Miami Native Tours | Private Tour Guide | Miami, Miami Beach, & the Everglades

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We all know Hurricane Irma barreled through South Florida, and homes were destroyed, and thousands had to evacuate. What we didn’t know is that Hurricane Irma affected more than just the human population. NASA recently conducted a survey of the Everglades and found massive amounts of damage to the mangrove forests. Nasa conducted this survey with an airborne instrument called G-LiHT, which maps ecosystems using thermal measurements, imaging spectroscopy, and remote-sensing technique. with this device, NASA saw how Hurricane Irma changed the Everglades, making them transition to a saltwater ecosystem due to rising sea level and coastal erosion. Hurricane Irma damaged 60 percent of the mangrove forests, tearing trees from the ground and creating gaps across 40 percent of the forest canopy. What NASA team plans to do is to figure out what areas were under stress prior to Hurricane Irma and if they recover as quickly as the ones that were not. Tracking the health of the Everglades is important because it’s the Everglades that acts as a buffer and protects residents of South Florida from storms and rising sea levels. If the Glades have been weakened because of Hurricane Irma, this could be bad news for the nearly seven million people living nearby.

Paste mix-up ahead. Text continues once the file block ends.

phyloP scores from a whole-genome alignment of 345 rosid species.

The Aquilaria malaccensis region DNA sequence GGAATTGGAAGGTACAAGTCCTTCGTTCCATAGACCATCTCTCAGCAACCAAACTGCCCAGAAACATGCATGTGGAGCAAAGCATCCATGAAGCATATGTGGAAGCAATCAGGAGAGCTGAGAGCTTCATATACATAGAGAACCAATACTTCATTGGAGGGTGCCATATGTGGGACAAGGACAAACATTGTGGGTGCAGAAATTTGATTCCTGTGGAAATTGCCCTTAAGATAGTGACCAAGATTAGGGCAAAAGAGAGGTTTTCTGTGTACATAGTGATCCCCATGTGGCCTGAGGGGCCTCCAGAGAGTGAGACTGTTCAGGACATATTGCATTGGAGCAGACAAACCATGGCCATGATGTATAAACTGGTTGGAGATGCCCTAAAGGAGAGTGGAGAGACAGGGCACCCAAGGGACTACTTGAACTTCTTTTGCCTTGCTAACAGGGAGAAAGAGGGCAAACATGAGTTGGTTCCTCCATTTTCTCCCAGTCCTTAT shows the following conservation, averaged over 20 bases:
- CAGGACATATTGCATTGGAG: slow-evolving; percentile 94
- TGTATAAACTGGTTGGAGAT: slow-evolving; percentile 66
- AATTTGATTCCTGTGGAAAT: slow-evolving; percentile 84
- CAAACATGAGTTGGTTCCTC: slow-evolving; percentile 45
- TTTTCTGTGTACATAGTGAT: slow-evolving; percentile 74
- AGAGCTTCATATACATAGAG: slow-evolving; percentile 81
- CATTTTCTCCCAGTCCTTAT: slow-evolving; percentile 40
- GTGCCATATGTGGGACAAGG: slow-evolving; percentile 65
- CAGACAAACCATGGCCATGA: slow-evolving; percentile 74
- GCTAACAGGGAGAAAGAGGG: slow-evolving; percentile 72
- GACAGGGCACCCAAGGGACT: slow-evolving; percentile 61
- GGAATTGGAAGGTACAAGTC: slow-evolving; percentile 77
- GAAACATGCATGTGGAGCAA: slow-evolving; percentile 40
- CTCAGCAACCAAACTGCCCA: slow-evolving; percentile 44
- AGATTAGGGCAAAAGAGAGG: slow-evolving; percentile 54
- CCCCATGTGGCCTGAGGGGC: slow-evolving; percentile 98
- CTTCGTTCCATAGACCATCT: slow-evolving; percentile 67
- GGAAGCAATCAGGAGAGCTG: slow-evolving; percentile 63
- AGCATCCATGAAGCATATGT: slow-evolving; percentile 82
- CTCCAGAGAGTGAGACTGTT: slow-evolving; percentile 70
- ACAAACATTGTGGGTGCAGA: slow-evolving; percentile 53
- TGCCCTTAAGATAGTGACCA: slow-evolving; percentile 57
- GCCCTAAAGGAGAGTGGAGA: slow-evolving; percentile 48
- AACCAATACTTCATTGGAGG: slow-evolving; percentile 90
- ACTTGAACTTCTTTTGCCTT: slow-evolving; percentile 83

Miami Native Tours frequently takes their guest to the Everglades to see its natural beauty and everything it has to offer. To see the Everglades for yourself, visit: